The philosophy of playing video games and existentialism
By Ardan Bramall, Srinand Mudunuri, Sean Quigley and Cayden Tsai
The inevitable little light at the end of the tunnel we all anticipate or monger our fears over. We all can’t get it out of our heads. That’s why the closing title of this is going to be nothing more but an aberrational taste of the near, feathered future we so desperately want to embrace. Although we can now know our time here has always been and always will be until the end. Our current time can be observed from the perspective of culture. We can also view it from the hindrance of isolation and the lack of serotonin. The world creates conflict, so those who find solace in art can coexist with the total modernity of human civilization. This modern way of solace is something not only for the desire of escapism but for the comfort of being fixed together like a kintsugi piece. In other words, we take comfort in the broken fabric of society in a laid-back manner of control. The story we read along the walls of our gaze, creating a psychedelic maze through the pixilated corridors of buildings and the thick grasslands in the northern Windsor of the bay that stretch far away.
This need for engulfing our perception is in turn, healed by the midst of high serotonin levels. Once said by a great man, opinionated, yes. Although still more understanding than most honest jurisdictions. Bhaysd Mahnn stated: “Gaming is an important factor in putting the central ideas of art and the minds of other people into one complex perspective of solving the world of its hedonistic tendencies. Uhh, but I think the greatest thing to come out of gaming is the cooperation between one (sic) stupid human being to other. I don’t really care about anyone, but the idea that people can come together and solve problems in this pixelated plain is truly outstanding and beautiful.”
When I asked him about the retreating feeling of anemoia and indecisive angst that the effect of gaming had on his perception of reality, he said, “I wanted to kill myself during the end of middle school, I felt like my life was sinking into itself, like a portal was sucking me into the dark abyss I would now forever live in. But I changed, instead of giving in to my fear of Roko’s basilisk I embraced it by watching the Terminator and playing the heck out of portal 1&2. As well as my fear of burning in eternal hellfire I embraced it by playing the entire Doom franchise over a winter break and by the end of it I had a speed-run ultra nightmare on each Doom game in under 12 hours. Games have used this fear and turned it into a passion, in my opinion. Now my desire to kill myself is far less, because then if I do kill myself I’m going to miss half life 3 and portal 3 as well as gta 6. I also heavily want to see the day Bobby Kotick loses money.”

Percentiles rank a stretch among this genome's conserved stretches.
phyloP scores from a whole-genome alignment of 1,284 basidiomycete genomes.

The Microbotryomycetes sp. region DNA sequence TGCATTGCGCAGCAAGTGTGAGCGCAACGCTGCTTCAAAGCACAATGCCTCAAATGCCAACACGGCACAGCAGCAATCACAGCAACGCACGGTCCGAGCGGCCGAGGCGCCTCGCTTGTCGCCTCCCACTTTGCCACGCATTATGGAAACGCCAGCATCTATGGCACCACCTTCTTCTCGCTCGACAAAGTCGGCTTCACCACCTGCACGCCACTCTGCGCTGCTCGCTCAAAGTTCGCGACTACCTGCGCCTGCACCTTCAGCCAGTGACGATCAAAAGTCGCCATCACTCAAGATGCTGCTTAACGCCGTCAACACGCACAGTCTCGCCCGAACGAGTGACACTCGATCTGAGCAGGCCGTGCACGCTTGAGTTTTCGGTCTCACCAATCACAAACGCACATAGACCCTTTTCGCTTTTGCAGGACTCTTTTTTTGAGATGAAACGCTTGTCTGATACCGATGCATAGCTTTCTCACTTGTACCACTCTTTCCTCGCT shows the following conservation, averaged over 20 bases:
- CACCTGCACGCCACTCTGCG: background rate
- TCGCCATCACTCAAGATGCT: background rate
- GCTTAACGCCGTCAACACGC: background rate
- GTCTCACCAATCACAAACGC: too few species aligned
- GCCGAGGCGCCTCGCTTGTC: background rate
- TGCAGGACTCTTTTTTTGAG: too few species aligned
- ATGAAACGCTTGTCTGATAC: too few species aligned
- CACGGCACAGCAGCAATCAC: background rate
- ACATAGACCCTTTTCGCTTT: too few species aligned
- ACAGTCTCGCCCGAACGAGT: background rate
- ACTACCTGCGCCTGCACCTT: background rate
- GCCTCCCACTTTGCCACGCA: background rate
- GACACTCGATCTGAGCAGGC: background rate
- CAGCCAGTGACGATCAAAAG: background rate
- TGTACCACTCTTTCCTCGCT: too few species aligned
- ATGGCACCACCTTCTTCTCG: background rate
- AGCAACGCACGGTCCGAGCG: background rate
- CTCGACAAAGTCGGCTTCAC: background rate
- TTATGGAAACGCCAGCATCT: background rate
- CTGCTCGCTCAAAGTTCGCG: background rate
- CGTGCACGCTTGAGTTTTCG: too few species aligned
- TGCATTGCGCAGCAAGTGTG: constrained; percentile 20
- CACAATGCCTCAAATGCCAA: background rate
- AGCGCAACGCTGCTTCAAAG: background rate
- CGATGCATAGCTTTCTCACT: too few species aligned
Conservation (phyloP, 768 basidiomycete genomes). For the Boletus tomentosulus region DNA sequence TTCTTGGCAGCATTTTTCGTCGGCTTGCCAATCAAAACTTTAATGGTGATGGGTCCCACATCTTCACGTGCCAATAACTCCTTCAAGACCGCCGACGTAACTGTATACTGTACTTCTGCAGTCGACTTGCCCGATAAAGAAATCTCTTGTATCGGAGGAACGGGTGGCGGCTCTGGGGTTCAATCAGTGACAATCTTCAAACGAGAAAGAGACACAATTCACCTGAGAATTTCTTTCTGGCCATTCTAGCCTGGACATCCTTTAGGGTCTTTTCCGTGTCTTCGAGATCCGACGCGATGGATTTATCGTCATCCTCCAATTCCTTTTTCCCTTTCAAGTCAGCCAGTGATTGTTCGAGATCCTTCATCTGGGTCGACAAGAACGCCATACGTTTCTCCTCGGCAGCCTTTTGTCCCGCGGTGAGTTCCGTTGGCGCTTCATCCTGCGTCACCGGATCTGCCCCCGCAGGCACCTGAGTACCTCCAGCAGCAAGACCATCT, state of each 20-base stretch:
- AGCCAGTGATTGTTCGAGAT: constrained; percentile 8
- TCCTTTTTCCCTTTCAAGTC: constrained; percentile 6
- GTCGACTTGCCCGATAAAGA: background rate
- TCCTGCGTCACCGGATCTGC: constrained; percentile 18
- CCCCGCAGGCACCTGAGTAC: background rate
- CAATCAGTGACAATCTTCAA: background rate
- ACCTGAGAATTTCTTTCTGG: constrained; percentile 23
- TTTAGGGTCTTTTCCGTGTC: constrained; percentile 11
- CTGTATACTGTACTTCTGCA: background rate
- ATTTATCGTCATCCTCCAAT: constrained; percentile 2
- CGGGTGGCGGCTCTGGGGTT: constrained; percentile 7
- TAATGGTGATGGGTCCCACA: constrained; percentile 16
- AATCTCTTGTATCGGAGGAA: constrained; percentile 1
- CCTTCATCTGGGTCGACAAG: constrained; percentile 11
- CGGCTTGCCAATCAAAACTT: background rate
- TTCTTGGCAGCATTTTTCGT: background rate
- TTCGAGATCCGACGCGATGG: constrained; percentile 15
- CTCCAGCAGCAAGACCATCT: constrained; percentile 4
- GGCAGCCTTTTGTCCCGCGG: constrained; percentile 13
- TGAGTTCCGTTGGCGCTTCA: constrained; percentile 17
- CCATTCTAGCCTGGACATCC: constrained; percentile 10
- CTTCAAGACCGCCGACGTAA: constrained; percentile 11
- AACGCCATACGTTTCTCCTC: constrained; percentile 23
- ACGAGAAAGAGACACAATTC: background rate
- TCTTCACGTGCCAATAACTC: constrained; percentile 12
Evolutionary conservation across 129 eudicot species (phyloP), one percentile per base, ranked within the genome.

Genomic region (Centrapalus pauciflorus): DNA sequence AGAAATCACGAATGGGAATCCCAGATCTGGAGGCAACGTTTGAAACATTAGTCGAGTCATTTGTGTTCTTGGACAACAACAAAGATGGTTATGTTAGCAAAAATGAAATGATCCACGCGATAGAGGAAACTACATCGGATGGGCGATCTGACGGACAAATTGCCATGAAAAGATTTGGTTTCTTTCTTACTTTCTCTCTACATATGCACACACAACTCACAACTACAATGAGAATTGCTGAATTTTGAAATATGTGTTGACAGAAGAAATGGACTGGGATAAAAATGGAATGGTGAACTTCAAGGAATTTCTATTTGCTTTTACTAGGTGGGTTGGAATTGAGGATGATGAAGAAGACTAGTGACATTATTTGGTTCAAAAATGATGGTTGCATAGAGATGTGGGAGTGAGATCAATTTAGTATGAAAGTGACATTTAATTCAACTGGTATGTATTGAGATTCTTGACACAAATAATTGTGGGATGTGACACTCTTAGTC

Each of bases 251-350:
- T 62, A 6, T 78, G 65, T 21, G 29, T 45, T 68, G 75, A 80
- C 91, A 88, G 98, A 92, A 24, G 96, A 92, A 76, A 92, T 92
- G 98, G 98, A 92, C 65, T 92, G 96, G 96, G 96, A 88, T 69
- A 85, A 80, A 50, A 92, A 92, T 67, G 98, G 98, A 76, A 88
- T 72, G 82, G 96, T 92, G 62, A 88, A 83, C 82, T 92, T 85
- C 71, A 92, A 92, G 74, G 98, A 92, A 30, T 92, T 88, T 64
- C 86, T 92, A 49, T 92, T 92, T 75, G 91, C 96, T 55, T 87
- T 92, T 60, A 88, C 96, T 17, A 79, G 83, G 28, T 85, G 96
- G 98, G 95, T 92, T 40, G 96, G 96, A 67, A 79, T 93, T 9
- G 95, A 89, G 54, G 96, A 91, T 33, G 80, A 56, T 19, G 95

Now I realized that the room I was in was alternatively far hotter than what I originally thought it was. The pain in your neck when you face the never-ending screen of pixels is a haunting photo of modern jealousy and toxic work environments. The art of it, the tiring dream we always indulge in…addiction. Addiction isn’t only set into one form of media. People like Kurt Cobain, Jimi Hendrix, Martin Scorsese, Drew Barrymore and Charlie Sheen have had their struggles in the world of drugs. Scorsese, being one of the greatest filmmakers of the last 100 years, has also had his fair share of struggles in his life. Although this addiction helped evolve his characters in the stories he told, it also negatively impacted his life. Such as during the filming of Cape fear he had scored drugs in Paris that almost killed him. Later his friend Robert DeNiro stood up to his addiction, helping him recover from the restraining euphoric powder so many others stayed taken in. We can also somewhat attribute this addiction to games. Although there is a difference between a toxic addiction and a hobby. Most people can agree that toxic addictions are far more demanding in one’s day-to-day life than just a hobby.